Dr Edward Thomas Jones, darlithydd mewn Economeg yn Ysgol Busnes Bangor ar yr angen am ddatblygiadau beiddgar ac arloesol
Ymddangosodd yr erthygl yma gyntaf yn adran fusnes papur newydd y Daily Post ar ddydd Mercher, 30 Tachwedd 2022.
Last week I had the pleasure of visiting First Hydro Dinorwig hydro power station. This visit, hosted by the Chartered Management Institute Cymru, reminded me of the major feat of engineering that has quietly been contributing to the UK’s energy security since 1984. When it was built, Dinorwig power station was regarded as one of the world’s most imaginative engineering and environmental projects. The plant is almost entirely concealed within the mountain, making it invisible from outside.
The electricity system in Wales and around the world is changing. UK emissions have fallen significantly since 1990 with key contributions from renewable energy generation, such as wind and marine energy. There is likely to be greater demand for electricity in the future given the increased use of electric vehicles and manufacturing firms making more use of advanced energy-intensive technologies. To meet this demand and allow the country to meet its “net zero” emissions target, we are likely to see more renewable projects in the future. However, while renewable projects are great at producing clean energy, they do create a challenge for our electricity system. This became evident during the recent pandemic.
The closure of businesses during covid pushed demand for electricity down while unusual weather meant the electricity grid was simultaneously flooded with record solar generation and strong output from wind farms. The combination of increased supply and lower demand threatened the stability of the electricity system. Dinorwig power station was crucial in bringing stability to the system. The pumped storage station has reservoirs at different heights and can absorb excess electricity by using it to pump water uphill. The water is stored in the upper reservoir and released through turbines to generate electricity when there is stronger demand.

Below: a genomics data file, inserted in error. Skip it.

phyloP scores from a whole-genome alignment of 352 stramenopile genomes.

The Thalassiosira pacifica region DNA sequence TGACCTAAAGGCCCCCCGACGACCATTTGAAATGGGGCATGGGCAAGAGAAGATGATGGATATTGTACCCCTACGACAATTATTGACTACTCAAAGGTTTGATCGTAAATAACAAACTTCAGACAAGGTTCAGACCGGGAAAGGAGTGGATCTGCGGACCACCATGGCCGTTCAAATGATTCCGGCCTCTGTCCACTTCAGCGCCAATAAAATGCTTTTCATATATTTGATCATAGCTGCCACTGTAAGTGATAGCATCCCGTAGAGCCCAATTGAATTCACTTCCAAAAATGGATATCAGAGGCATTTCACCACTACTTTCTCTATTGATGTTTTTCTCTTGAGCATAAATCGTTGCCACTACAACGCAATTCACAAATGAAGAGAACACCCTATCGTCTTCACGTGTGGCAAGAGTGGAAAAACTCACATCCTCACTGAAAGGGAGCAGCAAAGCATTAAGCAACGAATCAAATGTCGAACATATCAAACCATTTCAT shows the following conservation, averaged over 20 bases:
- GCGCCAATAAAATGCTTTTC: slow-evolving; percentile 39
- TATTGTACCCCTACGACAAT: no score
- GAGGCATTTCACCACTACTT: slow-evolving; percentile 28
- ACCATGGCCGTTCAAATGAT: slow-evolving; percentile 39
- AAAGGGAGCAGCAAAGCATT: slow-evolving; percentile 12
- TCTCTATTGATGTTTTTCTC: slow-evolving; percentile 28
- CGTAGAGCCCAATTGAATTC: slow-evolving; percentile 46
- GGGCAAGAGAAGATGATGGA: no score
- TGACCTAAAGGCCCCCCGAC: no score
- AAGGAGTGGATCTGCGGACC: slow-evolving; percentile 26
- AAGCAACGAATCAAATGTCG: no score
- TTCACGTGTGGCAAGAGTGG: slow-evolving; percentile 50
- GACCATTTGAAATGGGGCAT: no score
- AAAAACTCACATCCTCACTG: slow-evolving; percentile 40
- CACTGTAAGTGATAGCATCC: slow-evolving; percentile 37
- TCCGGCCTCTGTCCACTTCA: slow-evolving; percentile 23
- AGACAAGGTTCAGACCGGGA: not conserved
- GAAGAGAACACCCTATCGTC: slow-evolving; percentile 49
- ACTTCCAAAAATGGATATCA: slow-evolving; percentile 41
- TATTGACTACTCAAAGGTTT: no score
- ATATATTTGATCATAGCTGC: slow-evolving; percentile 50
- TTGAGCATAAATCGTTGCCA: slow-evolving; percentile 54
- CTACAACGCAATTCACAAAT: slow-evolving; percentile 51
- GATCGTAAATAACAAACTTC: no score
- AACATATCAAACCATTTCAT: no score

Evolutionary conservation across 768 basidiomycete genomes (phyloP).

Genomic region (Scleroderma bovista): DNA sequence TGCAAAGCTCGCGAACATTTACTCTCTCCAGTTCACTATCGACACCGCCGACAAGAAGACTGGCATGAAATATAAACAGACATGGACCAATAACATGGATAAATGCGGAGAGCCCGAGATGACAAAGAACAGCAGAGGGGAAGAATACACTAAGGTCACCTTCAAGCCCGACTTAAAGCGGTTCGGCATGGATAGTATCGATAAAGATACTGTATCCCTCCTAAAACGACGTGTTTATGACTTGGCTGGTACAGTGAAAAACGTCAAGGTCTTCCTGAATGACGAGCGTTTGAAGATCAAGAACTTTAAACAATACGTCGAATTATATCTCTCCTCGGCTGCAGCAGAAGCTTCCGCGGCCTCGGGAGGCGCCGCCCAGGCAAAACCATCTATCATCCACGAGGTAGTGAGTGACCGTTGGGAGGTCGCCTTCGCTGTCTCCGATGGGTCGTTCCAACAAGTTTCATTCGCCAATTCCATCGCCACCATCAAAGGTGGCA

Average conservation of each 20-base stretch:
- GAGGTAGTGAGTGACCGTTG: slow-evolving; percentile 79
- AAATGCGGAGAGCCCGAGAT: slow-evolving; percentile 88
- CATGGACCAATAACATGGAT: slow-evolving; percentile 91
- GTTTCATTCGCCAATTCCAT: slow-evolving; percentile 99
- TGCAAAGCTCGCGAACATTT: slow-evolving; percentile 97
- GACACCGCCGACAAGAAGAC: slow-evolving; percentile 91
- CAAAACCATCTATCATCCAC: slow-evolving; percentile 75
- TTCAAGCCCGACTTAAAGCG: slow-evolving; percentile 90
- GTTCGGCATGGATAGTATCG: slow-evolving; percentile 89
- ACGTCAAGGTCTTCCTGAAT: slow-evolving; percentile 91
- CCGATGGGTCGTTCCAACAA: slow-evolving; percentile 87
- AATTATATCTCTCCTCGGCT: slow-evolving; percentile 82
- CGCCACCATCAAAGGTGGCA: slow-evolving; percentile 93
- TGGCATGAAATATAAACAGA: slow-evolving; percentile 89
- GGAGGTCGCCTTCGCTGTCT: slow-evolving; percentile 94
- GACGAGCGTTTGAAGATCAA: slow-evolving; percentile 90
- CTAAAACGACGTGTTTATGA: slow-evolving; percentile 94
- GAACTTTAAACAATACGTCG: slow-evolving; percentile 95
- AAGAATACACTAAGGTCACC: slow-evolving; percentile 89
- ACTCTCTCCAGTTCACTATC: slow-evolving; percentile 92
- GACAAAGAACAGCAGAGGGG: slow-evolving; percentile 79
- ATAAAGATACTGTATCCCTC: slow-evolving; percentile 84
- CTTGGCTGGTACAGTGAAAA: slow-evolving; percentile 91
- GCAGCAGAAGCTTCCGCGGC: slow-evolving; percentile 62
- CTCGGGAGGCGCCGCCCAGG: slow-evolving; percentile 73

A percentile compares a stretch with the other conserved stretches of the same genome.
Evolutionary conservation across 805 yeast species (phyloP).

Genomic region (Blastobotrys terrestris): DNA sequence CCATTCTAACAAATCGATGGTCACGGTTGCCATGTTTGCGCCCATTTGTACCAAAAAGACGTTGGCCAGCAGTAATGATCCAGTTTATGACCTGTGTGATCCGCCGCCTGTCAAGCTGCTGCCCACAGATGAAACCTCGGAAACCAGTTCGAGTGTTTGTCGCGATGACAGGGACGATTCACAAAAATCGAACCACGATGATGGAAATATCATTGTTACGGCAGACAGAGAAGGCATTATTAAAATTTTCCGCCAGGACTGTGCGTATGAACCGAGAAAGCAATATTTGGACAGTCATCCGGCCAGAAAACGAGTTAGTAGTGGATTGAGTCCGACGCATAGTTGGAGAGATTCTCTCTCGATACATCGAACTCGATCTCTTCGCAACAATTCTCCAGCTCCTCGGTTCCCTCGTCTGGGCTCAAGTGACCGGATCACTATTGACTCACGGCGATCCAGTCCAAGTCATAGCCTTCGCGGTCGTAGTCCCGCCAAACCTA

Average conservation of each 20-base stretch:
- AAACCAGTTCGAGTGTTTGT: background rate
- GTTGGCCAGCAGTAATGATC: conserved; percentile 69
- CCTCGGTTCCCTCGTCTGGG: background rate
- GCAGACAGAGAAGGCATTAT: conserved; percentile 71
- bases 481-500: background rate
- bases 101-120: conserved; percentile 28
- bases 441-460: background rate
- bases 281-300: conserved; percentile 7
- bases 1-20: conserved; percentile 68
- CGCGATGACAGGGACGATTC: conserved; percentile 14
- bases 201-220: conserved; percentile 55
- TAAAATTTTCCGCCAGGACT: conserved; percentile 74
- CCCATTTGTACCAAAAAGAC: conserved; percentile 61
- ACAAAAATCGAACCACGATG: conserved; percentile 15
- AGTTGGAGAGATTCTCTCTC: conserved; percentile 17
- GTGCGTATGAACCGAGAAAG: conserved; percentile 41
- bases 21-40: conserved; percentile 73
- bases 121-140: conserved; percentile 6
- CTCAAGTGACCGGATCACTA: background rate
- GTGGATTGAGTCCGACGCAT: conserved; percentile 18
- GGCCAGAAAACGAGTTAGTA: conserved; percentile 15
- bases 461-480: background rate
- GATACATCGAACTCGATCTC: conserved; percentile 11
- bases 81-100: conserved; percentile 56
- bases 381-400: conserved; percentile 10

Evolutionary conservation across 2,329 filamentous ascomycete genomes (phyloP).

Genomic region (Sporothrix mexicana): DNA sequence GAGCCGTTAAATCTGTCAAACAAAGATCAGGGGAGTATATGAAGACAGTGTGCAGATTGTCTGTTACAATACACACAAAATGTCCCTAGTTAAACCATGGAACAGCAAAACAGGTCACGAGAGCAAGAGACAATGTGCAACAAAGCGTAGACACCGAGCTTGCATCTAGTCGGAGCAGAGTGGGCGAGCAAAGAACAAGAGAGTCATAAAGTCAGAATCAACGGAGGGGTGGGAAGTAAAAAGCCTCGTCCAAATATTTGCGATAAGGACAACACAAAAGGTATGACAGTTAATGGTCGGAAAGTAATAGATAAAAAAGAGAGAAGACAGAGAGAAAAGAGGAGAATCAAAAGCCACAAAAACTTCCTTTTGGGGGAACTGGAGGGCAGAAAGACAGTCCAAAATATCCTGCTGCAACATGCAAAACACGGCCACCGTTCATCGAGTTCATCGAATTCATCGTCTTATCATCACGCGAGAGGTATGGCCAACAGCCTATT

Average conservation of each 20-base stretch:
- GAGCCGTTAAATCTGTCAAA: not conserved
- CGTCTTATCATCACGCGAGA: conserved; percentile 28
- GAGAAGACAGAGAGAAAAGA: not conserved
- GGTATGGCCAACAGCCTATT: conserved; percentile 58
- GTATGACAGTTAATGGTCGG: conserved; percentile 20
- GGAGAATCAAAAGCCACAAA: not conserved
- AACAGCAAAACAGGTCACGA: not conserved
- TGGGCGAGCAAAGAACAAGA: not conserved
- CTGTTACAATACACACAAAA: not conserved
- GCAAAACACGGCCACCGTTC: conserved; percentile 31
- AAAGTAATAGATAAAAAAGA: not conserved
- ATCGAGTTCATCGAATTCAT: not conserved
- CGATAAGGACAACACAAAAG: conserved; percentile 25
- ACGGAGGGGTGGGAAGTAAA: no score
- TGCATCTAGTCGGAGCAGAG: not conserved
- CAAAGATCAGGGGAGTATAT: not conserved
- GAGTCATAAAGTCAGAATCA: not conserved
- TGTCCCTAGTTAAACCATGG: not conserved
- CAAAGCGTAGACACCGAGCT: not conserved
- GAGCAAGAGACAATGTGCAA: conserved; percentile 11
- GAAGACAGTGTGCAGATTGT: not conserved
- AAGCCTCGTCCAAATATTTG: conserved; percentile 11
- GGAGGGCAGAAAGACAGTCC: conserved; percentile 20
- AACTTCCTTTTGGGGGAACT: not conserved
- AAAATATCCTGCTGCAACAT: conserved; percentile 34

Despite becoming operational over 40 years ago, Dinorwig remains an essential part of the UK’s electricity system because of its ability to absorb excess supply of energy and meet unexpected demand. Nuclear can take days and coal power plants take hours to reach the necessary temperatures for energy generation, which is too slow to address unexpected or rapid power shortages.
Countries in Asia and Europe are pushing ahead with new pumped storage plants as governments recognise how the technology can help keep grids stable as more intermittent renewables are constructed. Developers in the UK want to build new pumped storage plants and are hopefully their important role during the pandemic will incentivise support from the government.
North Wales economy is still reeling from the effects of the pandemic and, along with the UK, is facing a recession. Developing new hydro power stations could help kick-start the economy; during my visit I saw first-hand how Dinorwig made use of the local supply chain and supported jobs across Gwynedd, boosting the local economy.
It cost £425 million to build the power station at Dinorwig – the largest civil engineering contract ever awarded by the UK government at the time. We should take inspiration from the engineering marvel located in North Wales and take on new bold and innovative projects to help move the economy forward and reduce our impact on the planet.